The biggest question heading into today’s Arkansas-Little Rock–Purdue matchup is a question of bigs: How will the Trojans, whose starting center is 6’11” and 210 pounds, will handle a powerful Purdue front line that goes 6’9″, 7’0″ and 7’2″? How quickly both sides’ bigs get into foul trouble will play a large role in deciding this NCAA Tournament first-round game in which almost every online college basketball sportsbook lists Purdue as a favorite.
“We’re going to have to double team some,” Trojans head coach Chris Beard told Dan Dakich this week. “We’re going to have to take some chances with some single guards. We do have two big kids on our roster. Lis Shoshi is our starting center. He’s a junior college transfer, he’s a good player. He had an offer from Minnesota and Texas Tech, so we beat some big schools on him.”
Beard added, “Then we’ve got a big fifth year transfer, Daniel Green, who played at Wake Forest for four years. Daniel’s about 6’10” so we’ve got 2 guys that I think can match up decently, but other than that, now we’re starting to play 6’4″, 6’5″ undersized guys … so we’re going to really try to help our guys in coaching and game planning.”
For perspective from the Boilermakers’ corner, check out these excerpts from Purdue beat reporter Nathan Baird. Baird spoke with Trey Schapp of the Buzz 103.7 FM earlier this week:
Q: If there is a recipe for Little Rock to try to beat Purdue, what should they try?
Nathan Baird:“[Purdue] came into the season I think with some cautiously high expectations. They had a lot of talent back from last year and added a really good power forward freshman in Caleb Swanigan, who was a national recruit for that mix. I think that this season played out about how I expected. I thought that they would be about a 26-, 27-win team, and that’s right in the ballpark they’re at. Some of the things that you would traditionally associate with Purdue basketball in terms of a blue-collar work ethic, tough man-to-man defense, those sort of things — at least here in the Big 10 sometimes that’s kind of what they’re known for.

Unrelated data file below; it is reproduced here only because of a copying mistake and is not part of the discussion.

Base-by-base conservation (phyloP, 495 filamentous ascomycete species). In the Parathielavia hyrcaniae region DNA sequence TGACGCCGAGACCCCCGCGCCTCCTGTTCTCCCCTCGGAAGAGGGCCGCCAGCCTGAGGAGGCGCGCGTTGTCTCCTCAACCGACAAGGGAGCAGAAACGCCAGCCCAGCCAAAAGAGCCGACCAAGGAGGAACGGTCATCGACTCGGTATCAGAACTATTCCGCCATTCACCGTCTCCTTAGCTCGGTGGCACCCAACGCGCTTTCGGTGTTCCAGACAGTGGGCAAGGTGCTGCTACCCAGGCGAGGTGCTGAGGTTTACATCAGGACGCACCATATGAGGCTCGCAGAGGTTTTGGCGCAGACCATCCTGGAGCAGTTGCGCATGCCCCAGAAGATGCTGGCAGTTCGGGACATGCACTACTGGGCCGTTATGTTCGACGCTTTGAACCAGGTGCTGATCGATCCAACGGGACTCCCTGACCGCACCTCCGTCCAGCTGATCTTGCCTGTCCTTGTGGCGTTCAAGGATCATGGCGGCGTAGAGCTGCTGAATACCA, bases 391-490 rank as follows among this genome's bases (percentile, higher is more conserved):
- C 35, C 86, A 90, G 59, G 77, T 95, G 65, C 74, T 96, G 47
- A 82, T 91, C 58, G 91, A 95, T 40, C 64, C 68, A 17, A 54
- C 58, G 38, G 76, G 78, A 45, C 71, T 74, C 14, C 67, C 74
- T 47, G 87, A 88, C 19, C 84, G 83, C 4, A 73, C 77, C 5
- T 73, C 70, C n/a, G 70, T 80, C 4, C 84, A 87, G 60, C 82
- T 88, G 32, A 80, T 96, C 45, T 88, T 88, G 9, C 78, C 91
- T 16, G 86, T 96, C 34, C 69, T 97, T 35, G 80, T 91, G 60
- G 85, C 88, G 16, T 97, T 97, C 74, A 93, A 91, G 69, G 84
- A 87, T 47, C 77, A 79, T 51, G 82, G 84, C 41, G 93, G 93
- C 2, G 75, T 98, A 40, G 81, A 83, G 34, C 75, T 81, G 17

What they’ve sort of flipped the script with is adding that power forward in. They play a traditionally big lineup. They’ve got two 7-foot centers. They’re kind of interchangeable. One’s better than the other, but the backup is pretty good, too, and Swanigan next to that as power forward. That’s a really tough combo for a lot of teams to try to match up with. That’s the really big thing going into a tournament like this is how are these other teams … Very few teams are going to have that kind of size and skill combination in the front court. How are teams going to try to match up with that?”
Q:Nathan, with all that length, do they have much athleticism?
Nathan Baird: A little bit. They’re not a very fast team and they’ve gotten in trouble a couple times against teams that are throwing zone press or something out there. They’ve got a couple guys that have some athleticism. Their starting point guard, or most of their point guards are probably two of the more athletic guys they have – P.J. Thompson and Johnny Hill.
They’ve got a guy named Vince Edward who’s the “3” 6’8″ forward. He played the “4” last year as a freshman and has moved over this year. They’ve got some of that athleticism, but they’re not an essentially quick team. They pick their spots as far as transition. They like to get out and attack and be opportunistic that way. But they don’t really necessarily push the tempo as a matter of their identity.
At the same time, the 7-footers they have aren’t stiffs. A.J. Hammons was a first team All Big 10 player. He’s the Big 10 Defensive Player of the Year. Really athletic around the basket, has really become a lot more skilled, has a lot of post moves there, has even pulled the team out more toward the perimeter this year for the first time.
His backup is a sophomore who’s 7’2″, 285 pounds — a kid named Isaac Haas from Alabama. As [Purdue coach] Matt Painter said the other night, if I played him 35 minutes a game, he’d be first team All Big 10. Unfortunately, he can’t play that much. He’s probably a 16-18 minute player at the most, usually, because Hammons gets the bulk of those duties just because he’s such a defensive player, especially in the second half. It’s not necessarily that they’re especially athletic, but they’re pretty skilled and they do a lot of little things right.